New Provision in Medical Malpractice Legislation Raises Employer Concerns

June 03, 2011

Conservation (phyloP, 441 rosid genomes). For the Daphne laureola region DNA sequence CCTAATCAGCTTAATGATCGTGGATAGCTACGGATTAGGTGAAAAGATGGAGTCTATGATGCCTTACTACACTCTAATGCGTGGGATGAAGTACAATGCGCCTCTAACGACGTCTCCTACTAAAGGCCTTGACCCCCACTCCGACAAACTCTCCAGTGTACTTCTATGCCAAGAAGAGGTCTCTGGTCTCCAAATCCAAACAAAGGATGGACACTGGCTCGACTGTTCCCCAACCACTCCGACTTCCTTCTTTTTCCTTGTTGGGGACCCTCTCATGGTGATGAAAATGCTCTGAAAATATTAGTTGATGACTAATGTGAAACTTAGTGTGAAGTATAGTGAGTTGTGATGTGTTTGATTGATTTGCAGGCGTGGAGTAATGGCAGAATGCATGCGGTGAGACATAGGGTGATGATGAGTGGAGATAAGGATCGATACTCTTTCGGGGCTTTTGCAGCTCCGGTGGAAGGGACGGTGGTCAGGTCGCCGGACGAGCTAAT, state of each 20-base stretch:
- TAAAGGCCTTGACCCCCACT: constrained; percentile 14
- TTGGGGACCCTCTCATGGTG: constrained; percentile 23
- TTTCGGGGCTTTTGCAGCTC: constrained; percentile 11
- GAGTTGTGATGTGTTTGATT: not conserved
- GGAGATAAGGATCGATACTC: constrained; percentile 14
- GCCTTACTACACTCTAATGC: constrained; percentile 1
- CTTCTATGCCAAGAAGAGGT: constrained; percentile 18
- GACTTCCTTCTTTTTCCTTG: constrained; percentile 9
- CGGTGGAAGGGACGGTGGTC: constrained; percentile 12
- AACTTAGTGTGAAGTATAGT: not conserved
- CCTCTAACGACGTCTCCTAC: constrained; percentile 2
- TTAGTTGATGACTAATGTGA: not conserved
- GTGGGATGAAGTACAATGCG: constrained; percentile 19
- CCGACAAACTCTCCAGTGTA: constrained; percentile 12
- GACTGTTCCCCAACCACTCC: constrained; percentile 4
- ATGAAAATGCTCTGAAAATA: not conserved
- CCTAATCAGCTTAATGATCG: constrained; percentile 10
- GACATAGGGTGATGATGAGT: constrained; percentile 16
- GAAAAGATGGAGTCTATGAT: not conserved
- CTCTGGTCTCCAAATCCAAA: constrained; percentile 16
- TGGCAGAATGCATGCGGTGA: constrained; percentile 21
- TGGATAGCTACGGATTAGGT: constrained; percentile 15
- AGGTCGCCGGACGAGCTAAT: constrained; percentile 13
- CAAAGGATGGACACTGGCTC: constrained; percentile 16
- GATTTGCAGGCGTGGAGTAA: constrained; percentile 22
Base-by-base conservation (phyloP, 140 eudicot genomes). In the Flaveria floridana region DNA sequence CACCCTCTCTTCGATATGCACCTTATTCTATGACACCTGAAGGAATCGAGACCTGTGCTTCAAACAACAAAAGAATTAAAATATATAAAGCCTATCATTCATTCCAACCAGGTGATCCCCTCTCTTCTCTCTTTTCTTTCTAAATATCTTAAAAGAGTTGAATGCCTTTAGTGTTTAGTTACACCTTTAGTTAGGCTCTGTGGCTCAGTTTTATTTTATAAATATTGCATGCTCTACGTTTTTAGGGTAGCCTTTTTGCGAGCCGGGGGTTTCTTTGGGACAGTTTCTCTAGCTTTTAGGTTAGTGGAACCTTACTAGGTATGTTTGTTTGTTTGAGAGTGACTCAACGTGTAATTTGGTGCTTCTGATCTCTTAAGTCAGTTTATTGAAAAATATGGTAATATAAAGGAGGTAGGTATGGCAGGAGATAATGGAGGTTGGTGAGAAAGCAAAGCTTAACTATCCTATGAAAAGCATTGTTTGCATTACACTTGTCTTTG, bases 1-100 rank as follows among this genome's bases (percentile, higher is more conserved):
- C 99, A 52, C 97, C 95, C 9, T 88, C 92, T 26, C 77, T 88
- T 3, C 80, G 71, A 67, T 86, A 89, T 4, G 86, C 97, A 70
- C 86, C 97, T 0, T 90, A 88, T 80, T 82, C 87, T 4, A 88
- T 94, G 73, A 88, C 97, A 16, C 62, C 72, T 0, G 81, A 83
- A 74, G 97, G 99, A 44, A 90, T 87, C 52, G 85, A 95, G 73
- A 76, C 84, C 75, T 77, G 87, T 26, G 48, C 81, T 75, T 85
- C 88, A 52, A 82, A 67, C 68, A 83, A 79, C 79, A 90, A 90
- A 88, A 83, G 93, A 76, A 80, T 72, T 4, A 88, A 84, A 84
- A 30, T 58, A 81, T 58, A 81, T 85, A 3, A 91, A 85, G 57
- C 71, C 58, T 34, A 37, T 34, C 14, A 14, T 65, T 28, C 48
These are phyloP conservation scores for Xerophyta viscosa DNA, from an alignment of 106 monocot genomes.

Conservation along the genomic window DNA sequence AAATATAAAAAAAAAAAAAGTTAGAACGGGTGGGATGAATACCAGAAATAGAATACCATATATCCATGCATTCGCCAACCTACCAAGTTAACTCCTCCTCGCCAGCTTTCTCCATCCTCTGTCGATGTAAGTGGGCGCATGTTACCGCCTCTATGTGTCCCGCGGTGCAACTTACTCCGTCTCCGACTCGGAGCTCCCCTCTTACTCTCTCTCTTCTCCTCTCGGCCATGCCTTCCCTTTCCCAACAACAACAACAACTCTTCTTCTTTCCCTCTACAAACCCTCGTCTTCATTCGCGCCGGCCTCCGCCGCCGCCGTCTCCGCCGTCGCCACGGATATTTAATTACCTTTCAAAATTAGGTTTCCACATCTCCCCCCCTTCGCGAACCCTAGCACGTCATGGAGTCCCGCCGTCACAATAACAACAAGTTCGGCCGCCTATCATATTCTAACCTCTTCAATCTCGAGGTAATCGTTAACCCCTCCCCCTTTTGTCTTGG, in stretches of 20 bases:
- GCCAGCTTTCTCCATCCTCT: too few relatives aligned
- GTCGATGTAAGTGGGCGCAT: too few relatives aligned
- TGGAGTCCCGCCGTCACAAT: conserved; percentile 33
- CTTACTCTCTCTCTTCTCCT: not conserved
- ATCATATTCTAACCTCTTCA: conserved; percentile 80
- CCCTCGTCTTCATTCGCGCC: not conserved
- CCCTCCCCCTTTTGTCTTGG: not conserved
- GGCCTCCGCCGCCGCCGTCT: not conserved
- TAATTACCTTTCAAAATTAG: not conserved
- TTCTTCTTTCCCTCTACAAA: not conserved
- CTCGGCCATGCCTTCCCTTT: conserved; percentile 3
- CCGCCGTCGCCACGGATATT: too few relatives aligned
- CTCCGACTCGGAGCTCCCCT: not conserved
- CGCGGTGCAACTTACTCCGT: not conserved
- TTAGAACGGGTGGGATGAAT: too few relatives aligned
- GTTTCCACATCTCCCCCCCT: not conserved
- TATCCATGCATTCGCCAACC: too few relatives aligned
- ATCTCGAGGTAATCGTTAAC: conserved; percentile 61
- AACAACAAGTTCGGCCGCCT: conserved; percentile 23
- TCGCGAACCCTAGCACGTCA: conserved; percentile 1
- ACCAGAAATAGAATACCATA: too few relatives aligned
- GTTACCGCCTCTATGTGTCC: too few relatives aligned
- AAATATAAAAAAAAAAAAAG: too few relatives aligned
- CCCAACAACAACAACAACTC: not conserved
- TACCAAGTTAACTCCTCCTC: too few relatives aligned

While HR Policy and other employer associations have applauded efforts by the House of Representatives to enact medical malpractice legislation, concerns are being raised over a recently-inserted provision in the bill that would essentially reimburse plaintiffs for costs that were paid for by their health plans.  Today, many health plans, including employer-sponsored plans, maintain "subrogation" rights; i.e, a right by the plan to recoup from a medical malpractice award the amounts of medical claims paid by the plan for the plaintiff's additional health care necessitated by the provider's negligence.  The new provision would prohibit subrogation, thus allowing successful plaintiffs to keep damages awarded to pay for medical claims even if those claims had already been paid by an employer-sponsored plan.   Employer plans could not be made whole.  When the House Judiciary Committee passed the Help, Efficient, Accessible, Low-cost, Timely Healthcare Act (HEALTH Act; H.R. 5) in February, it rejected this provision, but the House Energy and Commerce Committee recently passed its version of the bill which included the prohibition against subrogation.  While the ultimate success of the HEALTH Act is far from certain, the Association is working to ensure that health plans maintain the right to subrogate medical claims.